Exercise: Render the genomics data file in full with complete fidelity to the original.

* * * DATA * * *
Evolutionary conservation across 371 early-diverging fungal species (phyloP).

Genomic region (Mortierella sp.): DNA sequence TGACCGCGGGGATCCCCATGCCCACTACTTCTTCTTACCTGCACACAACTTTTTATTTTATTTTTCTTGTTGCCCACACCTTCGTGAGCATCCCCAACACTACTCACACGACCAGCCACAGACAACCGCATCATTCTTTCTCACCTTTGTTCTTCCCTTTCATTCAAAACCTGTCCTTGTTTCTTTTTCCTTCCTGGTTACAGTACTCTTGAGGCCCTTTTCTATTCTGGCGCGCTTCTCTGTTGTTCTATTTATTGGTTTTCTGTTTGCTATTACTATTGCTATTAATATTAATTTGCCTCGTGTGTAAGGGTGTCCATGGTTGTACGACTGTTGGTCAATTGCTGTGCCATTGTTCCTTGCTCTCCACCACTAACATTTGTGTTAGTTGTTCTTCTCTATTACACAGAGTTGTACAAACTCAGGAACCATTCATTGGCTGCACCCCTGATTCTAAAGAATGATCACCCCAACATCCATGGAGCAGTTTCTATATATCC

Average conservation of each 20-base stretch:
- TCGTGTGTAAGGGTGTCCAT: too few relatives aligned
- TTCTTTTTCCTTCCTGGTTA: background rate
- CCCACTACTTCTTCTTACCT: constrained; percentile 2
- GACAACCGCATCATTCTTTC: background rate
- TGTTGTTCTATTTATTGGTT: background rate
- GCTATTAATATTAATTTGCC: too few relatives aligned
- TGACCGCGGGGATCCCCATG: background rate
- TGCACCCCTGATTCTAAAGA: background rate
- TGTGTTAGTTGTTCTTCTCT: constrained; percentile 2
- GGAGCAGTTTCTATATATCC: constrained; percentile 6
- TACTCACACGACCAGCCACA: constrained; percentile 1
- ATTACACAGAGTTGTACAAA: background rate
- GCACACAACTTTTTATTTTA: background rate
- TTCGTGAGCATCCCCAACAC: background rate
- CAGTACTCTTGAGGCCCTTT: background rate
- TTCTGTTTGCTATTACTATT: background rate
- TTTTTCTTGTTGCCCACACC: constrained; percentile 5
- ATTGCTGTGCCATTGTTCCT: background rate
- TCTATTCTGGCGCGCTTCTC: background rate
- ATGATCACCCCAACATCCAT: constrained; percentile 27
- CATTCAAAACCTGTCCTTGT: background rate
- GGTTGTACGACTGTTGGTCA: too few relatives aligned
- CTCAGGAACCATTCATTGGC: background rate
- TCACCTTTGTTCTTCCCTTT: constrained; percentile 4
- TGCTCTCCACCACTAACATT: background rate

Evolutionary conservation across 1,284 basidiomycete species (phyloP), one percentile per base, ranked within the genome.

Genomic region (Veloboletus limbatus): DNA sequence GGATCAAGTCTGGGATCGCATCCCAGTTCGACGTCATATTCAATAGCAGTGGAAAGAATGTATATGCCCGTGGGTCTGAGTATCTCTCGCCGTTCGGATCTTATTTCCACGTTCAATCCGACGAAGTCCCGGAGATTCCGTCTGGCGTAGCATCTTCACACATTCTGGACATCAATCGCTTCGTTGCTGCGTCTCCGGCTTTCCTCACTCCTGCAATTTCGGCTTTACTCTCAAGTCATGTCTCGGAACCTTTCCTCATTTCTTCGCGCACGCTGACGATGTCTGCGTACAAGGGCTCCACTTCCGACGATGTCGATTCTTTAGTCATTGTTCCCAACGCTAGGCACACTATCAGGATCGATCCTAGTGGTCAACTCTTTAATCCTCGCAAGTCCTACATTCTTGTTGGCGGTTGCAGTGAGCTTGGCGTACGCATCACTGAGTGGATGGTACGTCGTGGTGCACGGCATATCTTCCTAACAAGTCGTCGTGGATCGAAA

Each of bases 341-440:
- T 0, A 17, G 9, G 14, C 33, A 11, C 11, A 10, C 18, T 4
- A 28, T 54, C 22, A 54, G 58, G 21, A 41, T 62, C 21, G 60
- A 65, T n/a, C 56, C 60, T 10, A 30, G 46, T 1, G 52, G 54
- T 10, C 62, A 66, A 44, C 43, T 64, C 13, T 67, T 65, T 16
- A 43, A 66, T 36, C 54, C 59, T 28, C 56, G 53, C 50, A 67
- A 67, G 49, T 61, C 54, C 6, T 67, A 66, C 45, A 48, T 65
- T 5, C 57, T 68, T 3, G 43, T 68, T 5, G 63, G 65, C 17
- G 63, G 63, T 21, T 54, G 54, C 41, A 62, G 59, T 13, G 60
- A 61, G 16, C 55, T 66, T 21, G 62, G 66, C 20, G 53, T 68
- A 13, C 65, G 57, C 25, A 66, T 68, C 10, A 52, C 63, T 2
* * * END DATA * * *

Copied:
Evolutionary conservation across 371 early-diverging fungal species (phyloP).

Genomic region (Mortierella sp.): DNA sequence TGACCGCGGGGATCCCCATGCCCACTACTTCTTCTTACCTGCACACAACTTTTTATTTTATTTTTCTTGTTGCCCACACCTTCGTGAGCATCCCCAACACTACTCACACGACCAGCCACAGACAACCGCATCATTCTTTCTCACCTTTGTTCTTCCCTTTCATTCAAAACCTGTCCTTGTTTCTTTTTCCTTCCTGGTTACAGTACTCTTGAGGCCCTTTTCTATTCTGGCGCGCTTCTCTGTTGTTCTATTTATTGGTTTTCTGTTTGCTATTACTATTGCTATTAATATTAATTTGCCTCGTGTGTAAGGGTGTCCATGGTTGTACGACTGTTGGTCAATTGCTGTGCCATTGTTCCTTGCTCTCCACCACTAACATTTGTGTTAGTTGTTCTTCTCTATTACACAGAGTTGTACAAACTCAGGAACCATTCATTGGCTGCACCCCTGATTCTAAAGAATGATCACCCCAACATCCATGGAGCAGTTTCTATATATCC

Average conservation of each 20-base stretch:
- TCGTGTGTAAGGGTGTCCAT: too few relatives aligned
- TTCTTTTTCCTTCCTGGTTA: background rate
- CCCACTACTTCTTCTTACCT: constrained; percentile 2
- GACAACCGCATCATTCTTTC: background rate
- TGTTGTTCTATTTATTGGTT: background rate
- GCTATTAATATTAATTTGCC: too few relatives aligned
- TGACCGCGGGGATCCCCATG: background rate
- TGCACCCCTGATTCTAAAGA: background rate
- TGTGTTAGTTGTTCTTCTCT: constrained; percentile 2
- GGAGCAGTTTCTATATATCC: constrained; percentile 6
- TACTCACACGACCAGCCACA: constrained; percentile 1
- ATTACACAGAGTTGTACAAA: background rate
- GCACACAACTTTTTATTTTA: background rate
- TTCGTGAGCATCCCCAACAC: background rate
- CAGTACTCTTGAGGCCCTTT: background rate
- TTCTGTTTGCTATTACTATT: background rate
- TTTTTCTTGTTGCCCACACC: constrained; percentile 5
- ATTGCTGTGCCATTGTTCCT: background rate
- TCTATTCTGGCGCGCTTCTC: background rate
- ATGATCACCCCAACATCCAT: constrained; percentile 27
- CATTCAAAACCTGTCCTTGT: background rate
- GGTTGTACGACTGTTGGTCA: too few relatives aligned
- CTCAGGAACCATTCATTGGC: background rate
- TCACCTTTGTTCTTCCCTTT: constrained; percentile 4
- TGCTCTCCACCACTAACATT: background rate

Evolutionary conservation across 1,284 basidiomycete species (phyloP), one percentile per base, ranked within the genome.

Genomic region (Veloboletus limbatus): DNA sequence GGATCAAGTCTGGGATCGCATCCCAGTTCGACGTCATATTCAATAGCAGTGGAAAGAATGTATATGCCCGTGGGTCTGAGTATCTCTCGCCGTTCGGATCTTATTTCCACGTTCAATCCGACGAAGTCCCGGAGATTCCGTCTGGCGTAGCATCTTCACACATTCTGGACATCAATCGCTTCGTTGCTGCGTCTCCGGCTTTCCTCACTCCTGCAATTTCGGCTTTACTCTCAAGTCATGTCTCGGAACCTTTCCTCATTTCTTCGCGCACGCTGACGATGTCTGCGTACAAGGGCTCCACTTCCGACGATGTCGATTCTTTAGTCATTGTTCCCAACGCTAGGCACACTATCAGGATCGATCCTAGTGGTCAACTCTTTAATCCTCGCAAGTCCTACATTCTTGTTGGCGGTTGCAGTGAGCTTGGCGTACGCATCACTGAGTGGATGGTACGTCGTGGTGCACGGCATATCTTCCTAACAAGTCGTCGTGGATCGAAA

Each of bases 341-440:
- T 0, A 17, G 9, G 14, C 33, A 11, C 11, A 10, C 18, T 4
- A 28, T 54, C 22, A 54, G 58, G 21, A 41, T 62, C 21, G 60
- A 65, T n/a, C 56, C 60, T 10, A 30, G 46, T 1, G 52, G 54
- T 10, C 62, A 66, A 44, C 43, T 64, C 13, T 67, T 65, T 16
- A 43, A 66, T 36, C 54, C 59, T 28, C 56, G 53, C 50, A 67
- A 67, G 49, T 61, C 54, C 6, T 67, A 66, C 45, A 48, T 65
- T 5, C 57, T 68, T 3, G 43, T 68, T 5, G 63, G 65, C 17
- G 63, G 63, T 21, T 54, G 54, C 41, A 62, G 59, T 13, G 60
- A 61, G 16, C 55, T 66, T 21, G 62, G 66, C 20, G 53, T 68
- A 13, C 65, G 57, C 25, A 66, T 68, C 10, A 52, C 63, T 2